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|A problem of definition
Written by Rachel G
(10/24/2010 10:03 a.m.)
in consequence of the missive, Moderation Itself, penned by Robbin
Mary's behaviour towards Maria in London certainly isn't kind, but I really think it is a stretch to describe her as cruel. It all rather depends on how broadly we define cruelty, and on individual perspective.
Imagine a horizontal line as an axis. At the far left is extreme kindness and tenderness of people's feelings. Towards the right we have indifference to the feelings of others, unkindness, varying degrees of cruelty, and outright sadism at the far right.
Fanny belongs at the far left of this line, so from her perspective a great many human actions appear faulty to some degree. Her judgements of Mary are also somewhat biased by jealousy because of Edmund's feelings for Mary.
I would put Mary to the right of centre, but not by much. Mary sees things from a different perspective, and has a more robust attitude to people's feelings (including her own). She is operating in a world where the foibles of people's behaviour to each other are just grist to the conversational mill. This could be described as callous, but it differs only in degree from Mr Bennet's view: "For what do we live, but to make sport for our neighbours, and laugh at them in our turn?"
Mary thinks that "very few young ladies have any affections worth caring for".(36) Maria has suggested that she does not by the the way she has behaved throughout towards Mr Rushworth, and I think that she is to a great extent responsible for the state of her own emotions. Mary sees her as a legitimate target for amusement, in much the same way as Elizabeth sees Miss Bingley as a legitimate target for amusement when she hears that Darcy is supposedly to marry his cousin Anne: This information made Elizabeth smile, as she thought of poor Miss Bingley. Mary is actively engaged whilst Elizabeth is not, but the amusement at another's expense is not greatly different in kind IMO, and I have never thought of Elizabeth as cruel.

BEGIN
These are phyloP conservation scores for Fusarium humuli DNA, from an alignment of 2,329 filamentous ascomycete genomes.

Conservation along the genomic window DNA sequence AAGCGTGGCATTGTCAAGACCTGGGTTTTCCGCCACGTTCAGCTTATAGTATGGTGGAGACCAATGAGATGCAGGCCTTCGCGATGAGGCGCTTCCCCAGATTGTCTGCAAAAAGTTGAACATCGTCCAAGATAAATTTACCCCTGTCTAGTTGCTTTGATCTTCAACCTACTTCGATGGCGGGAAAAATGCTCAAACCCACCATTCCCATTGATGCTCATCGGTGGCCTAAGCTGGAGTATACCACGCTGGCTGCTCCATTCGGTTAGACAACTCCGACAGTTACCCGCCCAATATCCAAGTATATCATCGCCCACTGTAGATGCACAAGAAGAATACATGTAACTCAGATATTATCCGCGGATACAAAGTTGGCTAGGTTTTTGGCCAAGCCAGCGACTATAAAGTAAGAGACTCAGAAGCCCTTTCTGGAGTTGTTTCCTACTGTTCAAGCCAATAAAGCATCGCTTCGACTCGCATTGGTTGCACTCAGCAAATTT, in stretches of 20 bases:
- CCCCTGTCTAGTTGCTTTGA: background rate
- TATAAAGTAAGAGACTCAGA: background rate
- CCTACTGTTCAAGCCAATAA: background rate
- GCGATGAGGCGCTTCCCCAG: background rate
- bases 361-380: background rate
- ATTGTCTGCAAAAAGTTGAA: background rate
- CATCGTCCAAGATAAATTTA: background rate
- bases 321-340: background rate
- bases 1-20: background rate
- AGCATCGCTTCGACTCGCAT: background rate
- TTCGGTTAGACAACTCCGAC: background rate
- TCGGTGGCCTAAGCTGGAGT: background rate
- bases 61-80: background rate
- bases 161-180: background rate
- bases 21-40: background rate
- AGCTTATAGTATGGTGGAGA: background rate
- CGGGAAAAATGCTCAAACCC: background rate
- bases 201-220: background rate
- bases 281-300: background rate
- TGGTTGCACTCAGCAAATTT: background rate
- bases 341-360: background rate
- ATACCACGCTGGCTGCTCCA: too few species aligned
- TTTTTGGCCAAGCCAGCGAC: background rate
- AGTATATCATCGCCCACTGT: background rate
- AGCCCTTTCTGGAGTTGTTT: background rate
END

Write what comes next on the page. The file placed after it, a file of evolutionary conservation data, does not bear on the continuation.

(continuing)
When Mary seems to enjoy telling Fanny how Maria lost her composure she thinks that hearing this will give pleasure to Fanny, just as she thought Fanny would like to know what a sensation news about her & Henry has caused in London.
*He [Henry] will see the Rushworths, which own I am not sorry for—having a little curiosity”,(43). Is this not wilfully or knowingly causing pain or distress to Maria and therefore cruel?*
As I said before, I think the question of whether Mary is cruel depends on how we define cruelty in it's various gradations, and on where we stand on the axis between absolute kindness and utter cruelty. I think Henry is more cruel than Mary, and Mrs Norris is well over to the right of the kindness/cruelty scale. I plead guilty to being to the right of Fanny, but I would like to think I am to the left of the centre and of Mary Crawford. ;-D
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